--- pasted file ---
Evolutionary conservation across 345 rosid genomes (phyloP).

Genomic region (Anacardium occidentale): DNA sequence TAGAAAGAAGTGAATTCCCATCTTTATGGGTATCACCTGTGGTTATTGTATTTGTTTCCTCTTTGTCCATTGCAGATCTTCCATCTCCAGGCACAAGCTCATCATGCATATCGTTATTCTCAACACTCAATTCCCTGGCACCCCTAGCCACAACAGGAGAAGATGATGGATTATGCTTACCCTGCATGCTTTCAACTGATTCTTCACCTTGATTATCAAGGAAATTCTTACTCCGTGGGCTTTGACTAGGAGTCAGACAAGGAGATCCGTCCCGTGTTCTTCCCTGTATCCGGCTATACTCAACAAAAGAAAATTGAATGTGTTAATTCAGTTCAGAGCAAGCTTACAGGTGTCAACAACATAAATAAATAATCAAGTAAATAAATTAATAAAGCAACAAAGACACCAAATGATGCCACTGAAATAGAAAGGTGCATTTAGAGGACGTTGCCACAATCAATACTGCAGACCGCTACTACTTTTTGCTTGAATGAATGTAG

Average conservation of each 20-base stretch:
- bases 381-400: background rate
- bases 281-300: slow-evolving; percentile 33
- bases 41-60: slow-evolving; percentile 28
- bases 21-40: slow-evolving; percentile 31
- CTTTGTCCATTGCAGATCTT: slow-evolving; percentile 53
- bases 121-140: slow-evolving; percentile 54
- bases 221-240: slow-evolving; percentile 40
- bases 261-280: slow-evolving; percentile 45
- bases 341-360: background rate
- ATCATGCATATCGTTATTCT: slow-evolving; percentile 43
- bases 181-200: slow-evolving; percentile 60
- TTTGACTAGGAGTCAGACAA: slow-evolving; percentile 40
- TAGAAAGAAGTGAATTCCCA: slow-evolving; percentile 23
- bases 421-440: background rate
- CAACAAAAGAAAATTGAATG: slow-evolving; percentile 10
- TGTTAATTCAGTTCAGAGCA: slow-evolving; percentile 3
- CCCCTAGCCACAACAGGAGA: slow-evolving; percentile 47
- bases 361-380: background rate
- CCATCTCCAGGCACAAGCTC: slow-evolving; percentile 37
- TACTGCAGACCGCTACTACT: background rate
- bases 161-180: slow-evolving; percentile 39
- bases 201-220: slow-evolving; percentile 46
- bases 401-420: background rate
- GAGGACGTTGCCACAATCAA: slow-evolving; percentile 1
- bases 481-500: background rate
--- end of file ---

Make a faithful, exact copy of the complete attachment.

Evolutionary conservation across 345 rosid genomes (phyloP).

Genomic region (Anacardium occidentale): DNA sequence TAGAAAGAAGTGAATTCCCATCTTTATGGGTATCACCTGTGGTTATTGTATTTGTTTCCTCTTTGTCCATTGCAGATCTTCCATCTCCAGGCACAAGCTCATCATGCATATCGTTATTCTCAACACTCAATTCCCTGGCACCCCTAGCCACAACAGGAGAAGATGATGGATTATGCTTACCCTGCATGCTTTCAACTGATTCTTCACCTTGATTATCAAGGAAATTCTTACTCCGTGGGCTTTGACTAGGAGTCAGACAAGGAGATCCGTCCCGTGTTCTTCCCTGTATCCGGCTATACTCAACAAAAGAAAATTGAATGTGTTAATTCAGTTCAGAGCAAGCTTACAGGTGTCAACAACATAAATAAATAATCAAGTAAATAAATTAATAAAGCAACAAAGACACCAAATGATGCCACTGAAATAGAAAGGTGCATTTAGAGGACGTTGCCACAATCAATACTGCAGACCGCTACTACTTTTTGCTTGAATGAATGTAG

Average conservation of each 20-base stretch:
- bases 381-400: background rate
- bases 281-300: slow-evolving; percentile 33
- bases 41-60: slow-evolving; percentile 28
- bases 21-40: slow-evolving; percentile 31
- CTTTGTCCATTGCAGATCTT: slow-evolving; percentile 53
- bases 121-140: slow-evolving; percentile 54
- bases 221-240: slow-evolving; percentile 40
- bases 261-280: slow-evolving; percentile 45
- bases 341-360: background rate
- ATCATGCATATCGTTATTCT: slow-evolving; percentile 43
- bases 181-200: slow-evolving; percentile 60
- TTTGACTAGGAGTCAGACAA: slow-evolving; percentile 40
- TAGAAAGAAGTGAATTCCCA: slow-evolving; percentile 23
- bases 421-440: background rate
- CAACAAAAGAAAATTGAATG: slow-evolving; percentile 10
- TGTTAATTCAGTTCAGAGCA: slow-evolving; percentile 3
- CCCCTAGCCACAACAGGAGA: slow-evolving; percentile 47
- bases 361-380: background rate
- CCATCTCCAGGCACAAGCTC: slow-evolving; percentile 37
- TACTGCAGACCGCTACTACT: background rate
- bases 161-180: slow-evolving; percentile 39
- bases 201-220: slow-evolving; percentile 46
- bases 401-420: background rate
- GAGGACGTTGCCACAATCAA: slow-evolving; percentile 1
- bases 481-500: background rate